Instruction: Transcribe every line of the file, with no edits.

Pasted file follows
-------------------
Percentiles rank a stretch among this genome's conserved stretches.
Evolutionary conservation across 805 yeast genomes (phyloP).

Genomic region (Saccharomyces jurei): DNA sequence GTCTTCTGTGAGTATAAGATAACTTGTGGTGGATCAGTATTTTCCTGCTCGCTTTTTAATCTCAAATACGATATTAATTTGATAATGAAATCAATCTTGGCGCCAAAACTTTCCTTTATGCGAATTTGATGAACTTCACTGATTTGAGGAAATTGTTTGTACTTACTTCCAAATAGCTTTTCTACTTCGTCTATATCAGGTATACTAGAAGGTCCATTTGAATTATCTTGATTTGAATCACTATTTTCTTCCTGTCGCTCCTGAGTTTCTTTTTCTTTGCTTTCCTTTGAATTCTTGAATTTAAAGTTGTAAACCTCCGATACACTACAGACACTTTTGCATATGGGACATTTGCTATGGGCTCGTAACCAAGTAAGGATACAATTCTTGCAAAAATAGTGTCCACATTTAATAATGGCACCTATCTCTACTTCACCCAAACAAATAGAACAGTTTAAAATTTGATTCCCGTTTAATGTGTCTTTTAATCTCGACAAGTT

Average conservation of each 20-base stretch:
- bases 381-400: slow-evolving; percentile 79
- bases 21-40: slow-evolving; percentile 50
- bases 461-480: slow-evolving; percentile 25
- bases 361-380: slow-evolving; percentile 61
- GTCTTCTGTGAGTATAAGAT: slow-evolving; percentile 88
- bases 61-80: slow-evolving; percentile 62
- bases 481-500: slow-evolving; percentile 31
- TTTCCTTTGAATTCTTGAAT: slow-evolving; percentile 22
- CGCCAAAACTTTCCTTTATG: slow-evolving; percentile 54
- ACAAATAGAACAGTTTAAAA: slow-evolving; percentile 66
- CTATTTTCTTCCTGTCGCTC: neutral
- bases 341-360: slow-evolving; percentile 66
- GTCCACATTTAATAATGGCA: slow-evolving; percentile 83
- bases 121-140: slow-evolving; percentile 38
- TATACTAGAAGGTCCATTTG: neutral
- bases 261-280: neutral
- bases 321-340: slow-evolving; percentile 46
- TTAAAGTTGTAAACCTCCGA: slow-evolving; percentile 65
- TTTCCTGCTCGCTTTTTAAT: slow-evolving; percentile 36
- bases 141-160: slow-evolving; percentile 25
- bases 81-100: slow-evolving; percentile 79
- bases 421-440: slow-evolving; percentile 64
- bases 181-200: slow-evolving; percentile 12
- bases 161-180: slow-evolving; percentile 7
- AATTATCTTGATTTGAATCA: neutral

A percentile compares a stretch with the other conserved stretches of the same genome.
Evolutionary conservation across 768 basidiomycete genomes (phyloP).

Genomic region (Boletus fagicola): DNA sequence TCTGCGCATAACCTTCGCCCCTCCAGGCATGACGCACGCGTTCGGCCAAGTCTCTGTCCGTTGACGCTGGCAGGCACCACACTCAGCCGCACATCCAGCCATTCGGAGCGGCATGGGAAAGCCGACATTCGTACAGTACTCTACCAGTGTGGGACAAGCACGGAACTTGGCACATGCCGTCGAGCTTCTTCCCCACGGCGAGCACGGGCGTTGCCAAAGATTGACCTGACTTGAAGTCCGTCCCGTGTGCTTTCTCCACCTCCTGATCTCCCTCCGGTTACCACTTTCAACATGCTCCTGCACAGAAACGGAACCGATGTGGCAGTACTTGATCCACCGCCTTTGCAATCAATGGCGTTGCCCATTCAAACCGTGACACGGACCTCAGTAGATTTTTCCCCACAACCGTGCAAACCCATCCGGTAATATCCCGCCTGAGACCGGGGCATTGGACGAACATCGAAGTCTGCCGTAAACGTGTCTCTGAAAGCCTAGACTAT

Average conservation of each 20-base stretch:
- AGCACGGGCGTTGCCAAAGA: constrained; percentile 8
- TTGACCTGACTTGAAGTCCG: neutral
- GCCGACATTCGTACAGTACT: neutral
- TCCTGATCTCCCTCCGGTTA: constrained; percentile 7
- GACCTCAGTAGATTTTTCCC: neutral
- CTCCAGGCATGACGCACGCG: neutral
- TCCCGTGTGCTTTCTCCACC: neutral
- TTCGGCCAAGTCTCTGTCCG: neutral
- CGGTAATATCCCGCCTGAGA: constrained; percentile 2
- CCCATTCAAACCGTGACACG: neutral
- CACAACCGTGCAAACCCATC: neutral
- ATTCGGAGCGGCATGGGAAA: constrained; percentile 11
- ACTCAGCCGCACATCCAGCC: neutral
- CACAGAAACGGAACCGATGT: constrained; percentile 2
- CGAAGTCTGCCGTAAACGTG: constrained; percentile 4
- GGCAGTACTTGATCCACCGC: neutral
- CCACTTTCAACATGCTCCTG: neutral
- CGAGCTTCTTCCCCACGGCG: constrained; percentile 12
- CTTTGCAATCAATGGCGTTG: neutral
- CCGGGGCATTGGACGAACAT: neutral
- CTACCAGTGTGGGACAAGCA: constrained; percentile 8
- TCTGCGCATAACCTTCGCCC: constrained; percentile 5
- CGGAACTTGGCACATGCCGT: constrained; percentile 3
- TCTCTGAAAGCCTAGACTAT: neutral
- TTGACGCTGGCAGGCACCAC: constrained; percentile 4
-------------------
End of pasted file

Percentiles rank a stretch among this genome's conserved stretches.
Evolutionary conservation across 805 yeast genomes (phyloP).

Genomic region (Saccharomyces jurei): DNA sequence GTCTTCTGTGAGTATAAGATAACTTGTGGTGGATCAGTATTTTCCTGCTCGCTTTTTAATCTCAAATACGATATTAATTTGATAATGAAATCAATCTTGGCGCCAAAACTTTCCTTTATGCGAATTTGATGAACTTCACTGATTTGAGGAAATTGTTTGTACTTACTTCCAAATAGCTTTTCTACTTCGTCTATATCAGGTATACTAGAAGGTCCATTTGAATTATCTTGATTTGAATCACTATTTTCTTCCTGTCGCTCCTGAGTTTCTTTTTCTTTGCTTTCCTTTGAATTCTTGAATTTAAAGTTGTAAACCTCCGATACACTACAGACACTTTTGCATATGGGACATTTGCTATGGGCTCGTAACCAAGTAAGGATACAATTCTTGCAAAAATAGTGTCCACATTTAATAATGGCACCTATCTCTACTTCACCCAAACAAATAGAACAGTTTAAAATTTGATTCCCGTTTAATGTGTCTTTTAATCTCGACAAGTT

Average conservation of each 20-base stretch:
- bases 381-400: slow-evolving; percentile 79
- bases 21-40: slow-evolving; percentile 50
- bases 461-480: slow-evolving; percentile 25
- bases 361-380: slow-evolving; percentile 61
- GTCTTCTGTGAGTATAAGAT: slow-evolving; percentile 88
- bases 61-80: slow-evolving; percentile 62
- bases 481-500: slow-evolving; percentile 31
- TTTCCTTTGAATTCTTGAAT: slow-evolving; percentile 22
- CGCCAAAACTTTCCTTTATG: slow-evolving; percentile 54
- ACAAATAGAACAGTTTAAAA: slow-evolving; percentile 66
- CTATTTTCTTCCTGTCGCTC: neutral
- bases 341-360: slow-evolving; percentile 66
- GTCCACATTTAATAATGGCA: slow-evolving; percentile 83
- bases 121-140: slow-evolving; percentile 38
- TATACTAGAAGGTCCATTTG: neutral
- bases 261-280: neutral
- bases 321-340: slow-evolving; percentile 46
- TTAAAGTTGTAAACCTCCGA: slow-evolving; percentile 65
- TTTCCTGCTCGCTTTTTAAT: slow-evolving; percentile 36
- bases 141-160: slow-evolving; percentile 25
- bases 81-100: slow-evolving; percentile 79
- bases 421-440: slow-evolving; percentile 64
- bases 181-200: slow-evolving; percentile 12
- bases 161-180: slow-evolving; percentile 7
- AATTATCTTGATTTGAATCA: neutral

A percentile compares a stretch with the other conserved stretches of the same genome.
Evolutionary conservation across 768 basidiomycete genomes (phyloP).

Genomic region (Boletus fagicola): DNA sequence TCTGCGCATAACCTTCGCCCCTCCAGGCATGACGCACGCGTTCGGCCAAGTCTCTGTCCGTTGACGCTGGCAGGCACCACACTCAGCCGCACATCCAGCCATTCGGAGCGGCATGGGAAAGCCGACATTCGTACAGTACTCTACCAGTGTGGGACAAGCACGGAACTTGGCACATGCCGTCGAGCTTCTTCCCCACGGCGAGCACGGGCGTTGCCAAAGATTGACCTGACTTGAAGTCCGTCCCGTGTGCTTTCTCCACCTCCTGATCTCCCTCCGGTTACCACTTTCAACATGCTCCTGCACAGAAACGGAACCGATGTGGCAGTACTTGATCCACCGCCTTTGCAATCAATGGCGTTGCCCATTCAAACCGTGACACGGACCTCAGTAGATTTTTCCCCACAACCGTGCAAACCCATCCGGTAATATCCCGCCTGAGACCGGGGCATTGGACGAACATCGAAGTCTGCCGTAAACGTGTCTCTGAAAGCCTAGACTAT

Average conservation of each 20-base stretch:
- AGCACGGGCGTTGCCAAAGA: constrained; percentile 8
- TTGACCTGACTTGAAGTCCG: neutral
- GCCGACATTCGTACAGTACT: neutral
- TCCTGATCTCCCTCCGGTTA: constrained; percentile 7
- GACCTCAGTAGATTTTTCCC: neutral
- CTCCAGGCATGACGCACGCG: neutral
- TCCCGTGTGCTTTCTCCACC: neutral
- TTCGGCCAAGTCTCTGTCCG: neutral
- CGGTAATATCCCGCCTGAGA: constrained; percentile 2
- CCCATTCAAACCGTGACACG: neutral
- CACAACCGTGCAAACCCATC: neutral
- ATTCGGAGCGGCATGGGAAA: constrained; percentile 11
- ACTCAGCCGCACATCCAGCC: neutral
- CACAGAAACGGAACCGATGT: constrained; percentile 2
- CGAAGTCTGCCGTAAACGTG: constrained; percentile 4
- GGCAGTACTTGATCCACCGC: neutral
- CCACTTTCAACATGCTCCTG: neutral
- CGAGCTTCTTCCCCACGGCG: constrained; percentile 12
- CTTTGCAATCAATGGCGTTG: neutral
- CCGGGGCATTGGACGAACAT: neutral
- CTACCAGTGTGGGACAAGCA: constrained; percentile 8
- TCTGCGCATAACCTTCGCCC: constrained; percentile 5
- CGGAACTTGGCACATGCCGT: constrained; percentile 3
- TCTCTGAAAGCCTAGACTAT: neutral
- TTGACGCTGGCAGGCACCAC: constrained; percentile 4